What’s the Longest Word in English?

Spoiler alert: Despite what you might have heard, it’s not ‘antidisestablishmentarianism.’
It’s not one you’re likely to use in everyday conversation—but you will find it in an dictionary.
It’s not one you’re likely to use in everyday conversation—but you will find it in an dictionary. / Jamie Grill/The Image Bank/Getty Images

Forget antidisestablishmentarianism: If you can find a way to work pneumonoultramicroscopicsilicovolcanoconiosis into a conversation, congratulations! You’ve just managed to use the longest defined word you’ll find in any dictionary in everyday chatter. But also: We hope you’re feeling OK, as the 45-letter word is a disease that causes an inflammation of the lungs due to the inhalation of very fine silicate or quartz dust.

At least, that’s what it’s supposed to mean. The word was coined in the 1930s, probably by the president of the National Puzzlers’ League, “in imitation of polysyllabic medical terms,” according to the Oxford English Dictionary, “but occurring only as an instance of a very long word.” In other words, pneumonoultramicroscopicsilicovolcanoconiosis was a word created simply to be long.

That’s not as unusual as it might sound: Another pretty long word, floccinaucinihilipilification—meaning “the action or habit of estimating as worthless”—was created by mashing together four words in a Latin grammar book that all meant something with little value and adding -fication at the end. Compounding like that gives languages around the world many famously long words; it’s how Germans wound up with Rindfleischetikettierungsüberwachungsaufgabenübertragungsgesetz, a 63-letter word that translates to “the law for the delegation of monitoring beef labeling” and was removed from law books in the country in 2013.

(Quick aside: While German is particularly famous for making long compound words, it’s a common feature of Germanic languages, including English. The key difference is that English often—but not always—uses spaces or hyphens when writing out especially long compounds. How much that space matters is perhaps debatable, but according to the Oxford Companion to the English Language, these compounds are, in theory, “indefinitely extensible.” They give Coventry car factory strike committee policy decision as an example, which is a paraphrase of “‘decision about policy made by a committee dealing with strikes in a factory that makes cars in Coventry.’” They note that, “In English, such expressions are not usually written as one word, as in German. Both languages, however, exploit very fully their capacity to form compounds and other multiple word groups.”)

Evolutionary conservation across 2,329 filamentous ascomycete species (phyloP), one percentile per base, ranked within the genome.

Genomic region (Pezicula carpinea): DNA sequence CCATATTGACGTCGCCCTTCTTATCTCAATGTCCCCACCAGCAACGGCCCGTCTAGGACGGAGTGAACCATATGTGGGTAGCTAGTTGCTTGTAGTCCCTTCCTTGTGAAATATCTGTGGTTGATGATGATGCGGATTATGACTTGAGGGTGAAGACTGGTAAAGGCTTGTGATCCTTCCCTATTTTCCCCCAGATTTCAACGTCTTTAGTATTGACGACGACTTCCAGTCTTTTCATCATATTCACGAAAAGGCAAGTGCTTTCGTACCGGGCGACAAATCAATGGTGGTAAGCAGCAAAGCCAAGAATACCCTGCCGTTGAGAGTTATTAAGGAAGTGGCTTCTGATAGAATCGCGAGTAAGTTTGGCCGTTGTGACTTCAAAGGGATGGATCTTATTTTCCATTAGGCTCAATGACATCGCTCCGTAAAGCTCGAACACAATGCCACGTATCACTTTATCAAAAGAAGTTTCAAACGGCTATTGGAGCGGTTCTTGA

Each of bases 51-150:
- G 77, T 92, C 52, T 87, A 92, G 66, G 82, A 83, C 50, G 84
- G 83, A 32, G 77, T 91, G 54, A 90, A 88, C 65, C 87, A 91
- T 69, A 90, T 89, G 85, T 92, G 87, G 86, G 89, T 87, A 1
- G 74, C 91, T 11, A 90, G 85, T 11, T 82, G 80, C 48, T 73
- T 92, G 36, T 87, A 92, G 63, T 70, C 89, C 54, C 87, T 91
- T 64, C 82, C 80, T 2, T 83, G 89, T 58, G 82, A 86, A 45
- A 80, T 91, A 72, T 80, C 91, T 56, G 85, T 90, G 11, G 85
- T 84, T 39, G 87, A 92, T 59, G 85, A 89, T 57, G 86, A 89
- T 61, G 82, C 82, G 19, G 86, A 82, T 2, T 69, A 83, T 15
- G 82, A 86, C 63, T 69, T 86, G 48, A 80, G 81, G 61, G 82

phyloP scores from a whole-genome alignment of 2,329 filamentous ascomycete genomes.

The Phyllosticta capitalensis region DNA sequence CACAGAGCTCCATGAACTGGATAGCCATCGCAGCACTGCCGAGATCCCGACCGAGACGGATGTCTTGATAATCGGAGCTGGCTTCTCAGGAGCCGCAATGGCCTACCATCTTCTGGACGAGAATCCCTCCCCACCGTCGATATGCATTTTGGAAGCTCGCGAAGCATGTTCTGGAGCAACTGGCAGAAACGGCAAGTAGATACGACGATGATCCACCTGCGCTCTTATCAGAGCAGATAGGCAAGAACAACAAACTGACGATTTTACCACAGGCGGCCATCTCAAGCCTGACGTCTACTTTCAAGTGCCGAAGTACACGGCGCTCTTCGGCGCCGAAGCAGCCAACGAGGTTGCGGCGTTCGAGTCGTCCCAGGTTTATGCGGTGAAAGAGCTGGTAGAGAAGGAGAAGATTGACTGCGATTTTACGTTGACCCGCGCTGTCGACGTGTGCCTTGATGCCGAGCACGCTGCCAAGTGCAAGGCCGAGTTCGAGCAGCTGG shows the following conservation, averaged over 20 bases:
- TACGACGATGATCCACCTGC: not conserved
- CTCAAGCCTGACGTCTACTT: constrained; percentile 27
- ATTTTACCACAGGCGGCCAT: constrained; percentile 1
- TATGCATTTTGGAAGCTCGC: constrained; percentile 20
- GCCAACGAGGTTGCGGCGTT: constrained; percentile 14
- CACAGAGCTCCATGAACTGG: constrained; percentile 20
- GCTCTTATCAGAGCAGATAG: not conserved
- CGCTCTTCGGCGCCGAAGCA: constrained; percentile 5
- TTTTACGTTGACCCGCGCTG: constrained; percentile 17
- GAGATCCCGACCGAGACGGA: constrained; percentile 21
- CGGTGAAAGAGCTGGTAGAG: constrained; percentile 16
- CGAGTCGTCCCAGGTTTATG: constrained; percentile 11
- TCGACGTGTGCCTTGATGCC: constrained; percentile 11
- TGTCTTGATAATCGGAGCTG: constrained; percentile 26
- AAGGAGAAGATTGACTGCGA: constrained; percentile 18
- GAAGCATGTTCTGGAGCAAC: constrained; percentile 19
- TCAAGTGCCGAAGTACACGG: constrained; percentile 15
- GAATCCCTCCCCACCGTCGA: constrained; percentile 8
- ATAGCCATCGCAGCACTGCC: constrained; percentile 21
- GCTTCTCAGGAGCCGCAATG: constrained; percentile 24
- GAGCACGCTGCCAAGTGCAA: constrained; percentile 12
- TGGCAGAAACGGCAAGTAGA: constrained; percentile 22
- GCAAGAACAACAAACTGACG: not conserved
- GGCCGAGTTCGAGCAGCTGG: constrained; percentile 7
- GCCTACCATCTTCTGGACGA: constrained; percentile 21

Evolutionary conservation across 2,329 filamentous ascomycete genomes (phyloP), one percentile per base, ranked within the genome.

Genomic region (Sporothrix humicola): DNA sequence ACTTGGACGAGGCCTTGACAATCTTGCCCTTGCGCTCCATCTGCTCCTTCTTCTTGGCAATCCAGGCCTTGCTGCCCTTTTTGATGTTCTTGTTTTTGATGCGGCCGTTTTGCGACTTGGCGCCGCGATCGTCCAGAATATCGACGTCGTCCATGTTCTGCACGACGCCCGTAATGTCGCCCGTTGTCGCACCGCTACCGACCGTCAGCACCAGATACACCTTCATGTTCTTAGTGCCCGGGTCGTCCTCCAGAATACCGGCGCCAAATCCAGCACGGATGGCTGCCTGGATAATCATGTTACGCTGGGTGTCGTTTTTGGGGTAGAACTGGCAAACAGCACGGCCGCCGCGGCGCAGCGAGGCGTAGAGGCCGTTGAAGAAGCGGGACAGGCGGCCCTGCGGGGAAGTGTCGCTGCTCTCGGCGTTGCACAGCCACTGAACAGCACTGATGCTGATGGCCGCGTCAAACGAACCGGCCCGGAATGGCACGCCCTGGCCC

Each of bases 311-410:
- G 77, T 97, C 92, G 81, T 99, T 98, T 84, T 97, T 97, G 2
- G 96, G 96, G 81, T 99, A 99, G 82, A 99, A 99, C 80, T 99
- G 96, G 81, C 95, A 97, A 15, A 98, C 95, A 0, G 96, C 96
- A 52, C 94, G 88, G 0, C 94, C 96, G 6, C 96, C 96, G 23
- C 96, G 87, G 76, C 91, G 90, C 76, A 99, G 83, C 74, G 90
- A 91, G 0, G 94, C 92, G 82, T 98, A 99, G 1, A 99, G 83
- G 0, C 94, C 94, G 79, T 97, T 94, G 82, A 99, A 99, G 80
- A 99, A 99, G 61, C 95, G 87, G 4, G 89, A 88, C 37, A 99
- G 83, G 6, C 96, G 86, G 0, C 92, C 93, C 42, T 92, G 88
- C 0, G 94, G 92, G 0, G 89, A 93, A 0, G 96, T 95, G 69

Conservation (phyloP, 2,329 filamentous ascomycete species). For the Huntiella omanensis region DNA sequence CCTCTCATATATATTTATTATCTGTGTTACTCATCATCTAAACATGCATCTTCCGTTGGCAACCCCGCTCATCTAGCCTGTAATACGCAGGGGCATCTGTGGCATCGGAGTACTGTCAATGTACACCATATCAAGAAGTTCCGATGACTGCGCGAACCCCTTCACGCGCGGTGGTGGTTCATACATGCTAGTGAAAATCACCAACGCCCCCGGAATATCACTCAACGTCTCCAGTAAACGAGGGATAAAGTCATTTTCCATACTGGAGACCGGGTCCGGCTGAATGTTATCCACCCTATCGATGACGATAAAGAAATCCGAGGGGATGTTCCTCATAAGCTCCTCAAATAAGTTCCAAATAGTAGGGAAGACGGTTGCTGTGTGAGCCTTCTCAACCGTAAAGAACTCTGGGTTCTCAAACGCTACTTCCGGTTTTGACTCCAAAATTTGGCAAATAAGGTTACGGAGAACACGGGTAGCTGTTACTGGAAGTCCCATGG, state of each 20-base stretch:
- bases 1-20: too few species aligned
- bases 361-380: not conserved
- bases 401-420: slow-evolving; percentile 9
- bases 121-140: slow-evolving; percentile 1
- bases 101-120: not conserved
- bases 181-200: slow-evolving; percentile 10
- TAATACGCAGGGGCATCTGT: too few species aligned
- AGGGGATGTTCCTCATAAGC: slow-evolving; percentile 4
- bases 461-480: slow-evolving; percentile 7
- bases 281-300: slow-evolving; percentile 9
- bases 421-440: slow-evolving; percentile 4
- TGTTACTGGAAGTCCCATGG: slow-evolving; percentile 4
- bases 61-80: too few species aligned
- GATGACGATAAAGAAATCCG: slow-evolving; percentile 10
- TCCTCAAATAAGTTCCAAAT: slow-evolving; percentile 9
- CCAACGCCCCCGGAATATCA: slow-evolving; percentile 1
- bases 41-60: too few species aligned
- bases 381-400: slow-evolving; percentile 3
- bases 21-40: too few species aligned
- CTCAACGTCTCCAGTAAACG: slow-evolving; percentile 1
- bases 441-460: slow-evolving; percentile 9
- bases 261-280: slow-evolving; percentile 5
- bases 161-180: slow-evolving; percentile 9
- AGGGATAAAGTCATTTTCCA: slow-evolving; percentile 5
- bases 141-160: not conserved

There are even longer words than pneumonoultramicroscopicsilicovolcanoconiosis out there—you just won’t necessarily find them in a dictionary. According to Guinness, Nirantarāndhakāritā … lokān, “a compound ‘word’ of 195 Sanskrit characters (transliterating to 428 letters in the Roman alphabet),” is the longest word in the world; it translates to:

“In it, the distress, caused by thirst, to travelers was alleviated by clusters of rays of the bright eyes of the girls; the rays that were shaming the currents of light, sweet and cold water charged with the strong fragrance of cardamom, clove, saffron, camphor and musk and flowing out of the pitchers (held in) the lotus-like hands of maidens (seated in) the beautiful water-sheds, made of the thick roots of mixed with marjoram, (and built near) the foot, covered with heaps of couch-like soft sand, of the clusters of newly sprouting mango trees, which constantly darkened the intermediate space of the quarters, and which looked all the more charming on account of the trickling drops of the floral juice, which thus caused the delusion of a row of thick rainy clouds, densely filled with abundant nectar.”

And if you want to use the full name of a protein also called “titin,” you’ll need to set aside a serious chunk of time: Methionylthreonylthreonylglutaminylarginyl ... isoleucine stretches out to a whopping 189,819 letters and takes more than three hours to say. Other words, like the name of a single molecule of DNA, could eventually be rendered with well over a billion letters.

But according to Oxford Dictionaries, words like these are “regarded as chemical names rather than genuine words in the sense of meaningful items of vocabulary. The same is true of the formal names of chemical compounds. These can be almost unlimited in length … and many contain numerals, Roman and Greek letters, and other symbols, as well as ordinary letters. We don't tend to regard these terms as proper ‘words’”—and that’s why you won’t find them in any dictionary.

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